Genetics and breeding for clubroot resistance in Canadian spring canola (Brassica napus L.).

Rahman, H., Peng, G., Yu, F.Q., Falk, K.C., Kulkarni, M., and Selvaraj, G. (2014). "Genetics and breeding for clubroot resistance in Canadian spring canola (Brassica napus L.).", Canadian Journal of Plant Pathology, 36(Supplement 1), pp. 122-134. doi : 10.1080/07060661.2013.862571  Access to full text

Abstract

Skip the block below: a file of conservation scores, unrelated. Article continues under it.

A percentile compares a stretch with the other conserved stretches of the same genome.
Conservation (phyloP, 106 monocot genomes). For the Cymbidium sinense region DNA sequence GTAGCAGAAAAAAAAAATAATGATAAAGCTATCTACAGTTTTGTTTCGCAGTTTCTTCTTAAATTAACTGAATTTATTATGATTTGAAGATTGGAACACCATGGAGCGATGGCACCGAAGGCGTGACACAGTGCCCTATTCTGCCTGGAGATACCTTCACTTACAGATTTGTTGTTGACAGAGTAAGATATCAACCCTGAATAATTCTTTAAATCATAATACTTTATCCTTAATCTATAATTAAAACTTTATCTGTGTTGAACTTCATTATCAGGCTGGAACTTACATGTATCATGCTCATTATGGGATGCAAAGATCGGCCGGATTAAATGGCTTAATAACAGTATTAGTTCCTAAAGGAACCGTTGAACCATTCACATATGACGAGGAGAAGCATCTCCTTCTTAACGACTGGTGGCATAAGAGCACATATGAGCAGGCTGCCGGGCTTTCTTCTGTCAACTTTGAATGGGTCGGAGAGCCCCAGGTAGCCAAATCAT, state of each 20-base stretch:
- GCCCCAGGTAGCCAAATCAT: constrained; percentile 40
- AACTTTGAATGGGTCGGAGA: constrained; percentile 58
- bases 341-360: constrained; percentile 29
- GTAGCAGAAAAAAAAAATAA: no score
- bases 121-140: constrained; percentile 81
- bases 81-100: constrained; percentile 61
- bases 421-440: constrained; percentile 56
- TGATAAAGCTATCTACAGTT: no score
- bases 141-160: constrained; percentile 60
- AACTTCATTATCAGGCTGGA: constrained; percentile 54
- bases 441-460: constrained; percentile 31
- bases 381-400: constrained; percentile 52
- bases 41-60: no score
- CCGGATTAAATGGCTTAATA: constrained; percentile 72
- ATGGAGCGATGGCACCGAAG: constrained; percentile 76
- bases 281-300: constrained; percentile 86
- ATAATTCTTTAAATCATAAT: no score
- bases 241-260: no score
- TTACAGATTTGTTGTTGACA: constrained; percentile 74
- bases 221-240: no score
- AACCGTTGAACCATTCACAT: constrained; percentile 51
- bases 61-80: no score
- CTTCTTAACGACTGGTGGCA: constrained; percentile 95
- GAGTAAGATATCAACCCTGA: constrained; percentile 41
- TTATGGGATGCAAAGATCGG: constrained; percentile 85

Clubroot disease caused by Plasmodiophora brassicae Woronin is a concern to the canola (Brassica napus L.) growers in Canada. A crop management strategy that includes deployment of genetic resistance and appropriate cultural practices is needed for long-term management of this disease. Resistance to the P. brassicae pathotypes present in Canada has been found in the primary and secondary gene pools of spring B. napus canola. Some of these sources, such as winter canola ‘Mendel’, rutabaga, and Pak Choi (Brassica rapa L.) ‘Flower Nabana’, were used in genetic studies and breeding for the development of clubroot resistant canola cultivars. A dominant gene in ‘Mendel’ and ‘Flower Nabana’ was found to confer resistance to P. brassicae pathotype 3, while a simple or a complex genetic control of resistance was found in rutabaga. The clubroot resistance (CR) gene in ‘Flower Nabana’ was mapped to chromosome A3, and molecular markers linked to the CR gene were identified for use in marker assisted breeding (MAB). Using the CR genes from ‘Mendel’ and rutabaga, several clubroot-resistant spring canola lines were developed. Often the CR genes of ‘Mendel’ and rutabaga conferring resistance to pathotype 3 also conferred resistance to other pathotypes of P. brassicae found in Canada, including pathotypes 5, 6 and 8. The CR gene of ‘Flower Nabana’ was introgressed into B. napus and B. rapa canola through MAB. Since single-gene controlled resistance can be eroded, other strategies such as pyramiding different CR genes into B. napus canola should be considered for durable resistance.

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